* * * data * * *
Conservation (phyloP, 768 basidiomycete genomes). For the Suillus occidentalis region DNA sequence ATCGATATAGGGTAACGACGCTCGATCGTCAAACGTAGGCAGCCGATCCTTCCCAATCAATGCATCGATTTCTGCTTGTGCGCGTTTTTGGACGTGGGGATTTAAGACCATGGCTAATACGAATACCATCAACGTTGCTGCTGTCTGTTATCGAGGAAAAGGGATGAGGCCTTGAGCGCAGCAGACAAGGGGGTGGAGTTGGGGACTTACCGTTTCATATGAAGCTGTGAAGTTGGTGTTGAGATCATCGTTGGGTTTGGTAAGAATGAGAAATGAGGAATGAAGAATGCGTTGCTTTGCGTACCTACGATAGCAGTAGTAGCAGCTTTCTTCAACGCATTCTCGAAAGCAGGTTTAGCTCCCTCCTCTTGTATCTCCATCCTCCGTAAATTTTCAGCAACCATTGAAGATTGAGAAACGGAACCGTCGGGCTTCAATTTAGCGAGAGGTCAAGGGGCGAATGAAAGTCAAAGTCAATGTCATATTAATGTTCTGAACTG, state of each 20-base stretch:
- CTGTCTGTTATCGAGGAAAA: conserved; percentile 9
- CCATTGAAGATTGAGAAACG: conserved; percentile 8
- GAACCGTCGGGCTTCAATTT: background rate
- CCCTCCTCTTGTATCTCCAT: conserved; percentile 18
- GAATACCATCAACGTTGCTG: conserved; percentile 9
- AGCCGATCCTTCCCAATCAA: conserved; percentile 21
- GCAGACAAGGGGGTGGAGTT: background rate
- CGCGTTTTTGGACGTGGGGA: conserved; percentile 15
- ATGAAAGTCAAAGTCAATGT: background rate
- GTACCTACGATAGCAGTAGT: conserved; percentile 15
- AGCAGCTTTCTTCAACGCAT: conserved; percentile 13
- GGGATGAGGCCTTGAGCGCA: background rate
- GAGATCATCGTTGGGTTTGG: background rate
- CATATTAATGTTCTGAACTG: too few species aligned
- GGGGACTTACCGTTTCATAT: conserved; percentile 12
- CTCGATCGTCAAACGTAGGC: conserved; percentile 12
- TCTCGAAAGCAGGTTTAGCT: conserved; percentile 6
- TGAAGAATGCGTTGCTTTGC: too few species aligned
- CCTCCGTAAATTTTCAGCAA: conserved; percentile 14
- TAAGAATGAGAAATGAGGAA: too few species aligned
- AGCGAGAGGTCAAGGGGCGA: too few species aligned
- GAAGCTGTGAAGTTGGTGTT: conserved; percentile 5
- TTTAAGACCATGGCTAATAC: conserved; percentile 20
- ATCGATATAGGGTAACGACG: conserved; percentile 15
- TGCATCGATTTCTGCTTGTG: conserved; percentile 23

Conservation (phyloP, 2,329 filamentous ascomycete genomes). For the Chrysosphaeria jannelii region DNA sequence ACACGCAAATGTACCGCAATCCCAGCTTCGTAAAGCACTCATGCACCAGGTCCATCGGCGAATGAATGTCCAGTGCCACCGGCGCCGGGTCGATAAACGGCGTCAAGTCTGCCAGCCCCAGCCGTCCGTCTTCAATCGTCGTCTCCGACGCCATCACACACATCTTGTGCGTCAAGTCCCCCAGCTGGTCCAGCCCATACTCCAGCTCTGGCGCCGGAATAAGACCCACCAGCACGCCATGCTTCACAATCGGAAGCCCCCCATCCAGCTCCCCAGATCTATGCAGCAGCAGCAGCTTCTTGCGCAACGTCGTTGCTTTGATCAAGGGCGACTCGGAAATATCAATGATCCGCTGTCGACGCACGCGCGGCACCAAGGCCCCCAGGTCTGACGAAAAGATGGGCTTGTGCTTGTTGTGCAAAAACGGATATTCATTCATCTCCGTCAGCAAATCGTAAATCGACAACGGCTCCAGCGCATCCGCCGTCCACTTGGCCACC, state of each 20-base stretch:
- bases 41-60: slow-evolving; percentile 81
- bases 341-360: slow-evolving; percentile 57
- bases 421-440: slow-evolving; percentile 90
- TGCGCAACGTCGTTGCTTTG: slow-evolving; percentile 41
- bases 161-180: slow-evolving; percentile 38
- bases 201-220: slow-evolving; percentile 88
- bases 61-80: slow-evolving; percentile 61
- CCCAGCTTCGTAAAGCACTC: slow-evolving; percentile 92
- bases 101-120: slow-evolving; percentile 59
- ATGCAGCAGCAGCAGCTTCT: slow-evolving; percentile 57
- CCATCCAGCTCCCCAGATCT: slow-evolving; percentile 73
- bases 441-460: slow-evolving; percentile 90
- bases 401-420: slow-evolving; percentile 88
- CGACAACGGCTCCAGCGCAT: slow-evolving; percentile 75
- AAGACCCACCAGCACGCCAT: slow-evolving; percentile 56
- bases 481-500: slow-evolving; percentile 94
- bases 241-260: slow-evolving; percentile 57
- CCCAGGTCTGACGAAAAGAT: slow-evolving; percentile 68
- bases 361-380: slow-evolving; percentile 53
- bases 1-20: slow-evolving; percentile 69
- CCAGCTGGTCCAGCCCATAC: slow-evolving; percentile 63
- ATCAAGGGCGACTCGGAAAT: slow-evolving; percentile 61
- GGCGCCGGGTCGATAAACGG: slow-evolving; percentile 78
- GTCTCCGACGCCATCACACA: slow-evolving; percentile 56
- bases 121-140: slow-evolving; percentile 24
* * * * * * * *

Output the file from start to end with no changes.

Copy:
Conservation (phyloP, 768 basidiomycete genomes). For the Suillus occidentalis region DNA sequence ATCGATATAGGGTAACGACGCTCGATCGTCAAACGTAGGCAGCCGATCCTTCCCAATCAATGCATCGATTTCTGCTTGTGCGCGTTTTTGGACGTGGGGATTTAAGACCATGGCTAATACGAATACCATCAACGTTGCTGCTGTCTGTTATCGAGGAAAAGGGATGAGGCCTTGAGCGCAGCAGACAAGGGGGTGGAGTTGGGGACTTACCGTTTCATATGAAGCTGTGAAGTTGGTGTTGAGATCATCGTTGGGTTTGGTAAGAATGAGAAATGAGGAATGAAGAATGCGTTGCTTTGCGTACCTACGATAGCAGTAGTAGCAGCTTTCTTCAACGCATTCTCGAAAGCAGGTTTAGCTCCCTCCTCTTGTATCTCCATCCTCCGTAAATTTTCAGCAACCATTGAAGATTGAGAAACGGAACCGTCGGGCTTCAATTTAGCGAGAGGTCAAGGGGCGAATGAAAGTCAAAGTCAATGTCATATTAATGTTCTGAACTG, state of each 20-base stretch:
- CTGTCTGTTATCGAGGAAAA: conserved; percentile 9
- CCATTGAAGATTGAGAAACG: conserved; percentile 8
- GAACCGTCGGGCTTCAATTT: background rate
- CCCTCCTCTTGTATCTCCAT: conserved; percentile 18
- GAATACCATCAACGTTGCTG: conserved; percentile 9
- AGCCGATCCTTCCCAATCAA: conserved; percentile 21
- GCAGACAAGGGGGTGGAGTT: background rate
- CGCGTTTTTGGACGTGGGGA: conserved; percentile 15
- ATGAAAGTCAAAGTCAATGT: background rate
- GTACCTACGATAGCAGTAGT: conserved; percentile 15
- AGCAGCTTTCTTCAACGCAT: conserved; percentile 13
- GGGATGAGGCCTTGAGCGCA: background rate
- GAGATCATCGTTGGGTTTGG: background rate
- CATATTAATGTTCTGAACTG: too few species aligned
- GGGGACTTACCGTTTCATAT: conserved; percentile 12
- CTCGATCGTCAAACGTAGGC: conserved; percentile 12
- TCTCGAAAGCAGGTTTAGCT: conserved; percentile 6
- TGAAGAATGCGTTGCTTTGC: too few species aligned
- CCTCCGTAAATTTTCAGCAA: conserved; percentile 14
- TAAGAATGAGAAATGAGGAA: too few species aligned
- AGCGAGAGGTCAAGGGGCGA: too few species aligned
- GAAGCTGTGAAGTTGGTGTT: conserved; percentile 5
- TTTAAGACCATGGCTAATAC: conserved; percentile 20
- ATCGATATAGGGTAACGACG: conserved; percentile 15
- TGCATCGATTTCTGCTTGTG: conserved; percentile 23

Conservation (phyloP, 2,329 filamentous ascomycete genomes). For the Chrysosphaeria jannelii region DNA sequence ACACGCAAATGTACCGCAATCCCAGCTTCGTAAAGCACTCATGCACCAGGTCCATCGGCGAATGAATGTCCAGTGCCACCGGCGCCGGGTCGATAAACGGCGTCAAGTCTGCCAGCCCCAGCCGTCCGTCTTCAATCGTCGTCTCCGACGCCATCACACACATCTTGTGCGTCAAGTCCCCCAGCTGGTCCAGCCCATACTCCAGCTCTGGCGCCGGAATAAGACCCACCAGCACGCCATGCTTCACAATCGGAAGCCCCCCATCCAGCTCCCCAGATCTATGCAGCAGCAGCAGCTTCTTGCGCAACGTCGTTGCTTTGATCAAGGGCGACTCGGAAATATCAATGATCCGCTGTCGACGCACGCGCGGCACCAAGGCCCCCAGGTCTGACGAAAAGATGGGCTTGTGCTTGTTGTGCAAAAACGGATATTCATTCATCTCCGTCAGCAAATCGTAAATCGACAACGGCTCCAGCGCATCCGCCGTCCACTTGGCCACC, state of each 20-base stretch:
- bases 41-60: slow-evolving; percentile 81
- bases 341-360: slow-evolving; percentile 57
- bases 421-440: slow-evolving; percentile 90
- TGCGCAACGTCGTTGCTTTG: slow-evolving; percentile 41
- bases 161-180: slow-evolving; percentile 38
- bases 201-220: slow-evolving; percentile 88
- bases 61-80: slow-evolving; percentile 61
- CCCAGCTTCGTAAAGCACTC: slow-evolving; percentile 92
- bases 101-120: slow-evolving; percentile 59
- ATGCAGCAGCAGCAGCTTCT: slow-evolving; percentile 57
- CCATCCAGCTCCCCAGATCT: slow-evolving; percentile 73
- bases 441-460: slow-evolving; percentile 90
- bases 401-420: slow-evolving; percentile 88
- CGACAACGGCTCCAGCGCAT: slow-evolving; percentile 75
- AAGACCCACCAGCACGCCAT: slow-evolving; percentile 56
- bases 481-500: slow-evolving; percentile 94
- bases 241-260: slow-evolving; percentile 57
- CCCAGGTCTGACGAAAAGAT: slow-evolving; percentile 68
- bases 361-380: slow-evolving; percentile 53
- bases 1-20: slow-evolving; percentile 69
- CCAGCTGGTCCAGCCCATAC: slow-evolving; percentile 63
- ATCAAGGGCGACTCGGAAAT: slow-evolving; percentile 61
- GGCGCCGGGTCGATAAACGG: slow-evolving; percentile 78
- GTCTCCGACGCCATCACACA: slow-evolving; percentile 56
- bases 121-140: slow-evolving; percentile 24